George Washington Papers

From George Washington to Alexander Spotswood, 11 August 1778

To Alexander Spotswood

White plains August 11th 1778

Dear sir

A few days ago I received your favor of the 16th Ulto, which Colonel Lee was so obliging as to transmit.

From the regard I had for you and the estimation in which I held you, as an Officer, I wished your continuance in the Army; and considered your departure from it a loss to the service. This you will readily believe, as you well know my persuasions had been used to prevent it’s taking place before it did. At this time, I can neither interest myself to introduce you into the line again—nor advise you to persevere in your application for the purpose. I am convinced, if the measure were to take place, it would excite infinite discontents—and produce a variety of resignations. When you left the Army, you made a surrender of your Commission, according to the usual and then prevailing custom. This,1 tho very reluctantly (but indeed you left me no choice) was accepted by me and in consequence, many Officers were promoted. To attempt to recall their rise, would be to attempt an impossibility—and no reasonings on the subject would be sufficient to obtain their consent to it. Their objection, I am persuaded, would not proceed from any motives of personal dislike—but from an opinion, that your being introduced again would be an essential injury to their rights. I have every reason to believe, that this is the light in which the matter would be viewed by the Virginia Officers—and I am by no means clear, that the disgust would be confined to them. Whether you were injured or not in the question determined between you and Colo. McClenachan, is a point I shall not undertake to discuss. However, the decision given upon the occasion, was agreable I am certain, to the common, & I believe, universal practice in like cases,2 Viz. that state Officers should rank according to their State precedence when incorporated into the Continental Army. This appears to me to have been a Rule, strongly founded in principles of justice and policy—& to have been calculated to promote a more general harmony than any other that could have been devised. Indeed, in the more early period of the War, there was an absolute necessity for it, as most of the Troops raised in the first instance were State and not Continental; and as a different principle would have been an effectual bar to a large proportion of Officers coming, or at least continuing in service. Nor would policy or the public interest, suffer a discrimination to be made—though the Officers did not all come into the line at one & the same instant.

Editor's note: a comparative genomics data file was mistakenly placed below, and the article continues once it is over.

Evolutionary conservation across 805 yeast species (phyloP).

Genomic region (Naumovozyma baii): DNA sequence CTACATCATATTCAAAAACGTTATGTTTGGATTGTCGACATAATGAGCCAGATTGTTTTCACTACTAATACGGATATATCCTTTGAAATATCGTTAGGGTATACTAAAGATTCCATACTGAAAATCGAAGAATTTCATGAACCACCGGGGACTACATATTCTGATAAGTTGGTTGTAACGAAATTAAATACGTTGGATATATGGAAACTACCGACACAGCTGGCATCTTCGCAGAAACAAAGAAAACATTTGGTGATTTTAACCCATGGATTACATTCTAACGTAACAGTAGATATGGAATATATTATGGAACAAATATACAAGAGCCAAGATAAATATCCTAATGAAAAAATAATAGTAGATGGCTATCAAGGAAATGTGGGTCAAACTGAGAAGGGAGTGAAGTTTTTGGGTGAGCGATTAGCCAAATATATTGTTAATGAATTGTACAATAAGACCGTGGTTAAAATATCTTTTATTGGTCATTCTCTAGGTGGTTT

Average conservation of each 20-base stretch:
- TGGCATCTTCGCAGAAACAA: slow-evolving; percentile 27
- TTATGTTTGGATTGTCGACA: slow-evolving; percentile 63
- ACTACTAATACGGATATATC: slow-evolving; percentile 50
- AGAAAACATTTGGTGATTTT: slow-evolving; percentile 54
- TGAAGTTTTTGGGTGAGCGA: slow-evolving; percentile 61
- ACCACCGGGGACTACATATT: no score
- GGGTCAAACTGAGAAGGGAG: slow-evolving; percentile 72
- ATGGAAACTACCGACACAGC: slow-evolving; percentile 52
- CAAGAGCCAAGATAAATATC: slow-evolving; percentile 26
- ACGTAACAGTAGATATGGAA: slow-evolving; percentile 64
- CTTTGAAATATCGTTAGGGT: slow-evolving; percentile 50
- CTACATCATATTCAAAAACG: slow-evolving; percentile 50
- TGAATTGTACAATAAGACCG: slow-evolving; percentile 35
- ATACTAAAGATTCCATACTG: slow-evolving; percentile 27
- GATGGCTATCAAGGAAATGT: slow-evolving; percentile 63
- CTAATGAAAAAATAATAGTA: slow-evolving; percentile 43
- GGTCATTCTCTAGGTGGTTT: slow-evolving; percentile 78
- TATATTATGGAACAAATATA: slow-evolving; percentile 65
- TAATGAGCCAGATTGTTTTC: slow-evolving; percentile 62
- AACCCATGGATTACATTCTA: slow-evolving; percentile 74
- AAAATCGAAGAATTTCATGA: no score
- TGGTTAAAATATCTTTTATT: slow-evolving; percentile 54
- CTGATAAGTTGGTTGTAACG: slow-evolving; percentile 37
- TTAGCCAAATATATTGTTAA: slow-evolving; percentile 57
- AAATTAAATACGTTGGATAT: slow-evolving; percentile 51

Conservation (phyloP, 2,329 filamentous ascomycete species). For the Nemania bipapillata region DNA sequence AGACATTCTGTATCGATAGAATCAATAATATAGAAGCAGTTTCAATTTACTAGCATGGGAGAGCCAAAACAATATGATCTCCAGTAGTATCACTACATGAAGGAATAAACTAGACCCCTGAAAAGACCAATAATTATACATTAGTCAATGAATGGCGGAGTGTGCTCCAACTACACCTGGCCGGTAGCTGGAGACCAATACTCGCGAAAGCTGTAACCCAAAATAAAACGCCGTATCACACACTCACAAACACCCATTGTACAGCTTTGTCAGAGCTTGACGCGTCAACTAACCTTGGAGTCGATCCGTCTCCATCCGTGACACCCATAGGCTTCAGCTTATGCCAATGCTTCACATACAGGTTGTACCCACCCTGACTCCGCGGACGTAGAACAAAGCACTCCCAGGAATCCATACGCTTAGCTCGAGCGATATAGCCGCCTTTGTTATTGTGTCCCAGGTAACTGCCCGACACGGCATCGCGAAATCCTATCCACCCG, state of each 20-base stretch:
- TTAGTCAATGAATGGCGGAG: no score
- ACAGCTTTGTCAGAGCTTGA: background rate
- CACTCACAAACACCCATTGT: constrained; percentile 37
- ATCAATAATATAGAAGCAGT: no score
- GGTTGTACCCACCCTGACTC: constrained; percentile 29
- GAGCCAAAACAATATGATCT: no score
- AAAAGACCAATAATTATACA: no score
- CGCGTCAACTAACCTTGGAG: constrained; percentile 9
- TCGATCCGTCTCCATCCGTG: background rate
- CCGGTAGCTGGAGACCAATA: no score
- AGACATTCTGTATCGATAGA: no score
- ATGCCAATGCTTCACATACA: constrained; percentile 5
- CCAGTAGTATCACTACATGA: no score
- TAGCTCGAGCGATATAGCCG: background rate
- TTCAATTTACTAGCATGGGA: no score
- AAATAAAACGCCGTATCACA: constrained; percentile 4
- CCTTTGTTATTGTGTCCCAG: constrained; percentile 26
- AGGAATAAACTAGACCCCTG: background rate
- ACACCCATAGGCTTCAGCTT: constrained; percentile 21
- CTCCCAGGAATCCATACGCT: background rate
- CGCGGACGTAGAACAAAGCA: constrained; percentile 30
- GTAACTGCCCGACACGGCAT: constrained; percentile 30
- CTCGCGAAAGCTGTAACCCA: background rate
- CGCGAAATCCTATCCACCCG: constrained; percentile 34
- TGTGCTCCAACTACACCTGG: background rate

I have written to you with freedom and as a Friend. I wish you had continued in the Army—but you did not, a regard to the rights of Others and the tranquility of the Virginia line—& perhaps that of the Army at large are opposed to my interesting myself in the smallest degree, to promote your present views. I am Dr sir with great esteem & regard Yr Most Obd. sert


Df, in Robert Hanson Harrison’s writing, DLC:GW; Varick transcript, DLC:GW. A purported ALS was offered for sale in Stan. V. Henkels’s catalog, Autograph Letters and Documents, being the papers of Cæsar Rodney, Signer of the Declaration of Independence, Thomas Rodney, Member of the Continental Congress, and Cæsar Rodney, Attorney General of the United States, 13 June 1919, item 241, described as “To Isaiah G. Park?” The transcription printed there shows no significant variation from the draft.

1The words from this point to the end of the parenthesis following were added to the draft in GW’s writing.

2For the decision on the relative ranks of Spotswood and Col. Alexander McClanachan, see Proceedings of a Board of General Officers, 9 July 1777.

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